Not least because of these associations, until the middle of the 20th century many professions, from postal workers to railroad personnel, wore indigo clothing. Even today, schoolchildren wear blue uniforms and many salarymen wear blue to the office to demonstrate respectability, diligence and good intentions. However, the change in color attribution, from an aristocratic color to the color of the common man, thus could not be more drastic.
In addition to blue textiles, there were a variety of everyday objects in blue and white in Japan, such as porcelain (e.g. Imari), toys, household items or folding screens. Blue, especially blue and white, had simply caught on.
The woodblock prints of the Edo period also convey this impression. Finally, when more and more foreigners came to Japan in the Meiji period (1868 – 1912) they were surprised to find so much blue. They subsequently called indigo „Japan blue”.
Even today, blue is associated with the sky and the sea in Japan. Japanese also associate blue with purity, serenity, stability, dignity, loyalty as well as coolness and passivity. In addition, blue is one of the lucky colors in Japan. Finally – current surveys indicate that blue is the most popular color of todays’ Japan.
The color meaning of white in Japan
The sense impression (shiro), meaning the clear, which today is called white, is, like blue, one of the primal colors of Japan. White is a sacred color – the color of the gods. It stands for spirituality and purity even in a physical sense. In addition, white symbolizes humanity, simplicity and truth.
So what’s the deal with blue and white in Japan?
Blue and white – the vague and the clear. So many things in Japan come in blue and white. As I said: textiles, porcelain, everyday objects, toys, screens and much more. Next to red and black, blue and white is the most common color combination in Japan.
The universal and natural colors blue and white run like a robust thread through the Japanese mythology, history, literature, crafts and art. The reason why these colors have struck such deep roots in Japan might be seen in the artists and artisans itself, which were always primarily oriented to the motifs of nature. For a long time, only the natural was considered aesthetically beautiful in Japan.
Now, what makes me curious is the question whether the spread of blue and white was really a matter of preference at that time, or simply a question of supply and pragmatism. Wearing indigo blue among the peasant class was even a question of order thus possibly not freely chosen. So what was the state of popularity of blue in Japan? Did people like all that blue? I guess Amy Sylvester Katoh can certainly tell me something about it. In any case, I will try to ask her.
What can`t be denied is the fact that dyeing with indigo turned into a craft of greatest perfection and refinement. Blue and the absence of blue, which is white, opened up endless possibilities in this very contrast, especially when it came to patterns, fabrics, figurative representations or decorations. Indigo dyers and artisans produced objects of real beauty which are now part of Japan’s cultural heritage. To this day, blue and white run through art, craft and daily life.
Blue and white – it just feels right
A Japanese acquaintance once told me that the combination of blue and white is so popular in Japan because it „makes you feel good“. People say blue and white are good for the body… karada de ii. In my eyes, this was a remarkable statement. Unfortunately, I did not have the opportunity to dig deeper on that topic with her. Therefore, I can only speculate that the expression „karada de ii“, includes not only the meaning of „good for the body“, but also the meaning of „good for the mind“, at least in this context she used it here.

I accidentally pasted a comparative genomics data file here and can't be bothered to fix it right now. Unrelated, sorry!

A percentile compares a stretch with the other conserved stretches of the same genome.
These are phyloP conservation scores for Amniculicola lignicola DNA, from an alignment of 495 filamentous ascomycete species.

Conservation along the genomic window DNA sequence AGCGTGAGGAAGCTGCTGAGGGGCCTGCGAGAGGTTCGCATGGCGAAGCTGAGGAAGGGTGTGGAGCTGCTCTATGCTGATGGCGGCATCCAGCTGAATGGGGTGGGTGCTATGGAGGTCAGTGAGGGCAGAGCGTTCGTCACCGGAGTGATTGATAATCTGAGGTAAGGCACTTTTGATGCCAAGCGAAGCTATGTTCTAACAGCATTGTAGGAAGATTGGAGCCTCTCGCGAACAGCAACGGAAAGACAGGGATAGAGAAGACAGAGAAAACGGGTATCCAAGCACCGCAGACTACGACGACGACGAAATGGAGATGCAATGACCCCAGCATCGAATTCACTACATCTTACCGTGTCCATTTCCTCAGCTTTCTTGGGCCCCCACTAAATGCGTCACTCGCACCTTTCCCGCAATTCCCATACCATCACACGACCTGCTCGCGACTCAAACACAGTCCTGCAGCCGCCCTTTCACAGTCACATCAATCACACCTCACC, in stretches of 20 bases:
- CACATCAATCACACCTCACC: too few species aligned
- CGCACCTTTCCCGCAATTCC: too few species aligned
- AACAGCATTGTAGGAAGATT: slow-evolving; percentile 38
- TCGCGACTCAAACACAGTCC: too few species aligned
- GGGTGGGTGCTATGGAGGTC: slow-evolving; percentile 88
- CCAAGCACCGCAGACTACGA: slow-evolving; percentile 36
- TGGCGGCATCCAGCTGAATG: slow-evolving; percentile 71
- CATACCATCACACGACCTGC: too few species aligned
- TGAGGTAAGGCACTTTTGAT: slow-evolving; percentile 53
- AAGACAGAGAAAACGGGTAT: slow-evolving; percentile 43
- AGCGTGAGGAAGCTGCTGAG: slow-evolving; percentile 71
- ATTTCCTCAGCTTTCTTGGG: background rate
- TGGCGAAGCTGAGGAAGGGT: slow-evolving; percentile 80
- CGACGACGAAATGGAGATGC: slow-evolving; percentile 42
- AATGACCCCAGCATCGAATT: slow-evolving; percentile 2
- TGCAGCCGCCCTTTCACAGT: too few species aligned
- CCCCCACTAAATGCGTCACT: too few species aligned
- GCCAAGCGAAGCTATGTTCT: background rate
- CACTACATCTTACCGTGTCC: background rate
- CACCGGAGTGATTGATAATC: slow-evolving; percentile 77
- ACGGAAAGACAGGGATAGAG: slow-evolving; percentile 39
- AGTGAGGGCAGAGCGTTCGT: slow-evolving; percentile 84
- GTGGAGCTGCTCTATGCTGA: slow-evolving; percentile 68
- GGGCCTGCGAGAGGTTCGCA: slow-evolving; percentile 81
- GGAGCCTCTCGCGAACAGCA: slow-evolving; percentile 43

But wait, good for the mind? Well yes – even todays associations with blue and white refer to the simple life and rather unpretentious life situations. Yukata, those simple cotton kimonos in which people hurried to the public hot bath and even those yukata in which one slept were predominantly colored in blue and white. Even today, something homely and cozy resonates with blue and white. The colors are simply liberating and relaxing, because they are the antithesis of the complicated establishment. We are just human in blue and white.
The emotional aspect of blue and white, especially when it comes to the yukata, is also referred to by Amy Sylvester Katoh. The yukata is always made of a light breathable cotton fabric, which feels good anyway. However, especially in summer, the wearer may feel even cooler and more refreshed when a beautiful blue and white pattern adorns the yukata. So it doesn’t matter whether these clothes are worn at a summer festival, on the way to the hot bath or in bed, they represent rest, relaxation, joy and even fun.
Therefore, I assume it is fair to say that the combination of the honest blue and the spiritual white has always been an attractive and life-affirming combination. If we compare blue and white with the strict and formalistic black and white, it quickly becomes clear that the former is the much livelier and the more fresh color combination. Who could be surprised that blue and white also evoke quite different emotional associations than the pure indigo blue, namely the blue of work and modesty?
A beautiful book on the subject of blue and white in Japan is that by Amy Sylvester Katho, who has been studying the subject for over 50 years: Blue and White Japan. In the sequel on this topic, I hope I can share some personal feedback from Amy with you. To be continued in my next blogpost…
By the way, the fact that I am writing an article about blue and white right now is no coincidence. I have been living on a sailing catamaran with my husband for a good five months now. We literary live “on” the sea. At the moment our life is a life in blue and white… or better in „white and blue“, as we Bavarians tend to say.
Sources: The Colours of Japan, Sasao Hibi, Kodansha International Ltd.,Tokyo 2000 / Japan country living, Amy Sylvester Katoh, Tuttle Publishing, Boston 2002 / Another Kyoto, Alex Kerr and Kathy Arlyn Sokol, Penguin Random House, UK 2018 / Blue and White Japan, Amy Sylvester Katoh, Tuttle Publishing , Boston 1996